A catalogue record for this book is available from the British Library
Library of Congress Cataloging in Publication Data
International migration and the globalization of domestic politics/[edited by]
Rey Koslowski.
p. cm.
Includes bibliographical references and index.
1. Immigrants–Political activity–Case studies. 2. Emigration and immigration–
Political aspects. 3. World politics–1989– 4. Globalization–Political aspects.
I. Koslowski, Rey.
JV6124.I68 2005
325'.1–dc22 2004013104

ISBN 0-203-48837-7  Master e-book ISBN
ISBN 0-203-56981-4  (Adobe eReader Format)
ISBN 0–415–25815–4 (Print Edition)


Contributors
Asher Arian is Distinguished Professor of Political Science at the Graduate Center of the City University of New York, a Senior Research Fellow at the Israel Democracy Institute, and Professor of Political Science at the University of Haifa.

Amy L. Freedman earned her PhD at New York University and is an Assistant Professor of Government at Franklin and Marshall College. She is the author of a number of articles and a book on ethnic politics in Asia and is working on a project that looks at the 1997 economic crisis and democratization.

Rey Koslowski is Associate Professor of Political Science at Rutgers University, Newark, and a recent fellow of the Woodrow Wilson International Center for Scholars. He is the author of Migrants and Citizens: Demographic Change in the European States System and co-editor (with David Kyle) of Global Human Smuggling: Comparative Perspectives.

Prema Kurien is Associate Professor of Sociology at Syracuse University. She is the author of Kaleidoscopic Ethnicity: International Migration and the Reconstruction of Community Identities in India (Rutgers University Press, 2002) and is completing a second book, Multiculturalism and Immigrant Religion: The Development of an American Hinduism.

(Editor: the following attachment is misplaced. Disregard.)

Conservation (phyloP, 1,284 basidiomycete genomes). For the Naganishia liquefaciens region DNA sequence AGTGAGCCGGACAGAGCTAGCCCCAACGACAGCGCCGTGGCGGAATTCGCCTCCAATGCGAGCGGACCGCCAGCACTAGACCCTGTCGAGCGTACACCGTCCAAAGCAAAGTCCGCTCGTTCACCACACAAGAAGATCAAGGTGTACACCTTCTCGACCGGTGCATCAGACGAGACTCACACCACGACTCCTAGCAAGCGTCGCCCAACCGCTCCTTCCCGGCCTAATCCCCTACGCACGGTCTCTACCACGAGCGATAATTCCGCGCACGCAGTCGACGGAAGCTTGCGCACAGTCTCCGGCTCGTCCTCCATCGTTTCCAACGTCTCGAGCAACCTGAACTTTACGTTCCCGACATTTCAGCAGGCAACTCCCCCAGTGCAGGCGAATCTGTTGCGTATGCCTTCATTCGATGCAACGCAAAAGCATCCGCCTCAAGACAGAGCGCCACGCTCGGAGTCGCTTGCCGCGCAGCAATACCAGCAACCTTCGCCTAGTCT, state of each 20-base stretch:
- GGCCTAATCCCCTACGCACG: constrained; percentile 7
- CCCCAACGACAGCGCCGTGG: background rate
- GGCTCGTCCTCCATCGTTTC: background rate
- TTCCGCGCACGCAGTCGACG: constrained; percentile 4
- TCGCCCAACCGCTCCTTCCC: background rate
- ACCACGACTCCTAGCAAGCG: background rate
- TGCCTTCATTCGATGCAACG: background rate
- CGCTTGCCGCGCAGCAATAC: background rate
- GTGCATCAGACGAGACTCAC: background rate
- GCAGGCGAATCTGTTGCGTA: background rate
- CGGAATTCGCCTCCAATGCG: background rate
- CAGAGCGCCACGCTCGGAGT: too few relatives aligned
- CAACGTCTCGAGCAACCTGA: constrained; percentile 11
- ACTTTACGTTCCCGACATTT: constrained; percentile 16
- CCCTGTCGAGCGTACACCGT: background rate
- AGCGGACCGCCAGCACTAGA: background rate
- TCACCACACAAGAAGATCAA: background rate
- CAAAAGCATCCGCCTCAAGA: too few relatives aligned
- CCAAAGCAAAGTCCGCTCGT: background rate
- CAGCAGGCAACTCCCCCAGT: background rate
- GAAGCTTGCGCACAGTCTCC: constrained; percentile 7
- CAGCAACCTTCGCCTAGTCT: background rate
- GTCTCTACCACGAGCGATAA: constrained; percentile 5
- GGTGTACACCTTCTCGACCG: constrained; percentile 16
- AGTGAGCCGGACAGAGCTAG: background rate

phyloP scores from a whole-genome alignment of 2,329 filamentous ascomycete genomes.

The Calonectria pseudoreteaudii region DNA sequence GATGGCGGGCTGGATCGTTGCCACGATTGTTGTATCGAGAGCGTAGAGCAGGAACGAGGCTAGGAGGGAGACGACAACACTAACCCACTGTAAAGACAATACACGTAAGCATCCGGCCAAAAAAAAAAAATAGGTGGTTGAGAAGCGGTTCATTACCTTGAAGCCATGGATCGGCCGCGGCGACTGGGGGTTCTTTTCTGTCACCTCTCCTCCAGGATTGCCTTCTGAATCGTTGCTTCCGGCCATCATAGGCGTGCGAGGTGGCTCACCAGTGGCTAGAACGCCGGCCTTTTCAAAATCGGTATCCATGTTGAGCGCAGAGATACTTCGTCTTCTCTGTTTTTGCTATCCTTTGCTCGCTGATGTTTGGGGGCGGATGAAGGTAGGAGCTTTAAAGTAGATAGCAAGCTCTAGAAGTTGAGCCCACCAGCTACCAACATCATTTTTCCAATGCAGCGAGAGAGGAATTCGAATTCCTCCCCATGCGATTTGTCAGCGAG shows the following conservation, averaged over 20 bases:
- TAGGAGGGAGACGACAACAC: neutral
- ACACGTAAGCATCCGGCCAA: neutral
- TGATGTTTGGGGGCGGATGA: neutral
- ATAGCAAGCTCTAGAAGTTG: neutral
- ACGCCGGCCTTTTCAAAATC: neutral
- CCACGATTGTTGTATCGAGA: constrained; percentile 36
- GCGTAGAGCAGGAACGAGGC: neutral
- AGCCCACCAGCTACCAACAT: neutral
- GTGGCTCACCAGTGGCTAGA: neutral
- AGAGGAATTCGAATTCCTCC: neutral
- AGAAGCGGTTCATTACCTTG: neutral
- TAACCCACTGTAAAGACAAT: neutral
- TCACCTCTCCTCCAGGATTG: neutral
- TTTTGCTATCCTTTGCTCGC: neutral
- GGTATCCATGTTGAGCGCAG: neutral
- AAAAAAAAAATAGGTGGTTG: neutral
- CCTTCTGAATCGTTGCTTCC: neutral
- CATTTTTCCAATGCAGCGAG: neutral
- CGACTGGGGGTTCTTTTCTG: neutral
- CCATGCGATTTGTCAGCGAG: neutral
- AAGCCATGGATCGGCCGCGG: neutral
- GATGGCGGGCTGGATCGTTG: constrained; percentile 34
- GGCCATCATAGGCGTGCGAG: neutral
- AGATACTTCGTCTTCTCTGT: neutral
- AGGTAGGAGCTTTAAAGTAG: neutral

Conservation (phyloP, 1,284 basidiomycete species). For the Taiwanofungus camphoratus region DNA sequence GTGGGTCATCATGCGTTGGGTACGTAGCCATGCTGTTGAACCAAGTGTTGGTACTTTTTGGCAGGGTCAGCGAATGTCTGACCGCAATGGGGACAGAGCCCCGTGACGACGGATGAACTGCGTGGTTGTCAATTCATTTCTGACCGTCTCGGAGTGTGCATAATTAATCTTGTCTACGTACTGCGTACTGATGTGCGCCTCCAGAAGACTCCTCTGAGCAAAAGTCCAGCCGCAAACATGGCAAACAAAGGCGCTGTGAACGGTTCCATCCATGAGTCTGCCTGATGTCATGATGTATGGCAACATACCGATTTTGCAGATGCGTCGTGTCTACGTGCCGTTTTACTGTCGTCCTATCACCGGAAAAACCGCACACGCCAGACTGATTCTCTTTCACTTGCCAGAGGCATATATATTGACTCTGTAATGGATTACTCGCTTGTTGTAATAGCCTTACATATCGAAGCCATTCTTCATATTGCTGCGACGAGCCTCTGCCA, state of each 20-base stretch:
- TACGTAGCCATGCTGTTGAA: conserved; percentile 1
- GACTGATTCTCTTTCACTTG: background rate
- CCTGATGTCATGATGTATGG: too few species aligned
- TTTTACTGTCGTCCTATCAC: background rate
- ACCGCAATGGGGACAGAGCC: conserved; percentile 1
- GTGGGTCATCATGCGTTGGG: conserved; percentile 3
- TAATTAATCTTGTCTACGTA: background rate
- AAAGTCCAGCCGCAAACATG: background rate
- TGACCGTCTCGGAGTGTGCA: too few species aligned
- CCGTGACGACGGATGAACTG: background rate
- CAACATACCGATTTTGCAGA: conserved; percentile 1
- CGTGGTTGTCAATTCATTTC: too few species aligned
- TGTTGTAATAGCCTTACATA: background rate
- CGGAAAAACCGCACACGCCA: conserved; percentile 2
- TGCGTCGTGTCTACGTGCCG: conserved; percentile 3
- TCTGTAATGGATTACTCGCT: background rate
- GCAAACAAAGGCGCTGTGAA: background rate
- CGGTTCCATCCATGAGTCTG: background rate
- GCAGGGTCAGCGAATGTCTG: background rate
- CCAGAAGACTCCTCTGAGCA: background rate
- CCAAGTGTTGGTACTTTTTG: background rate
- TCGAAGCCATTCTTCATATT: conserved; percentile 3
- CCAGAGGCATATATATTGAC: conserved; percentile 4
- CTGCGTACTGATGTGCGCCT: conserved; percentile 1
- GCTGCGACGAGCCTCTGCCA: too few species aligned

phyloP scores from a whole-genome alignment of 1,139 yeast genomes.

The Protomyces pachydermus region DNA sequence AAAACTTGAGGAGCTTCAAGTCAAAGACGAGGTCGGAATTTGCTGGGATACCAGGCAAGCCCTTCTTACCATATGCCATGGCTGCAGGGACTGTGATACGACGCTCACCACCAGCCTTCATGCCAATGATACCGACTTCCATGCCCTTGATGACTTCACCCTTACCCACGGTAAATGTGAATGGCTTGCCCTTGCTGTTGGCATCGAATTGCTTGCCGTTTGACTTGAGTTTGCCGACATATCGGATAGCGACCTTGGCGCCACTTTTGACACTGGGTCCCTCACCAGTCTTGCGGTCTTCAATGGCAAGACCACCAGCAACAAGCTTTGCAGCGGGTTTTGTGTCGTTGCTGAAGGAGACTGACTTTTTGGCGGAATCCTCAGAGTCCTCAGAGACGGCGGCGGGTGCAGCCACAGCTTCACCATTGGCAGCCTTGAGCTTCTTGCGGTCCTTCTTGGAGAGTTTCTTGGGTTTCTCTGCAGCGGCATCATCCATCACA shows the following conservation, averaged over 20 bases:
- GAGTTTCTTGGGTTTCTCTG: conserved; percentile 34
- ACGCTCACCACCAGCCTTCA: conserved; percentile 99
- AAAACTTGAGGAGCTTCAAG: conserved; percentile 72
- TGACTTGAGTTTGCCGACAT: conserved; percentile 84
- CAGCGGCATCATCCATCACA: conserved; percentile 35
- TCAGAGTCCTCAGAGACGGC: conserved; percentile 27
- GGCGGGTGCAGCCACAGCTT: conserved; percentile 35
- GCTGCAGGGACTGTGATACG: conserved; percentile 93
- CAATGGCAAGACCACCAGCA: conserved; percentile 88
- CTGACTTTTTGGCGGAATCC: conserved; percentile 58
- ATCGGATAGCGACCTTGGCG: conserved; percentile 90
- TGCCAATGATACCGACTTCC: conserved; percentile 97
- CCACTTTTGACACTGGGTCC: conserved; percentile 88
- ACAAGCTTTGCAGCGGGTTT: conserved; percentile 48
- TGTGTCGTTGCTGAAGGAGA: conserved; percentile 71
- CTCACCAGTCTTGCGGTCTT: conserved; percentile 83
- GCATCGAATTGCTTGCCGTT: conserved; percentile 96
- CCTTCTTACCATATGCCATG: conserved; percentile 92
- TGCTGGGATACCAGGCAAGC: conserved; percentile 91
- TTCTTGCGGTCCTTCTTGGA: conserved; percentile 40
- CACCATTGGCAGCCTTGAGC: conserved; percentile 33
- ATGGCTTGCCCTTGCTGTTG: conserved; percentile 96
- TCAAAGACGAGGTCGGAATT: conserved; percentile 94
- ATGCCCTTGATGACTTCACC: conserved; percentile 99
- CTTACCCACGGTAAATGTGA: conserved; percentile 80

Gallya Lahav is Assistant Professor in the Department of Political Science at the State University of New York at Stony Brook, and Visiting Scholar at the Center for European Studies at New York University. She is the author of several articles on migration and the book Immigration and Politics in the New Europe: Reinventing Borders.

Alynna J. Lyon is Assistant Professor of Political Science at the University of New Hampshire. Her research focuses on international organizations, ethnicity and political violence. Her recent publications include “International Influences on the Mobilization of Violence in Kosovo and Macedonia,” in the Journal of International Relations and Development (2002), and “Policing after Ethnic Conflict,” in Policing: An International Journal of Police Strategies and Management (2002).

Nedim Ögelman received his PhD in Political Science from the University of Texas at Austin.

Robert A. Saunders is an instructor at Wagner College (Staten Island, New York), where he teaches courses on Soviet and Eastern European history and global politics. He is also a PhD candidate in Global Affairs at Rutgers University, where he is completing his dissertation on the impact of the Internet on national identity.

Robert C. Smith is an Associate Professor of Sociology and Immigration Studies at Baruch College, City University of New York. He is the author of Mexican New York: Transnational Worlds of New Immigrants (University of California Press, 2005), and co-editor of Migration, Transnationalization and Race in a Changing New York (Temple University Press, 2001). He is a co-founder of the Mexican Educational Foundation of New York.

Emek M. Uçarer is Associate Professor of International Relations at Bucknell University. She holds a PhD in International Studies from the University of South Carolina. Her research interests include cooperation on immigration and asylum matters in the European Union, the role of EU institutions in cooperation, human trafficking and smuggling, and political mobilization of ethnic diasporas in host countries.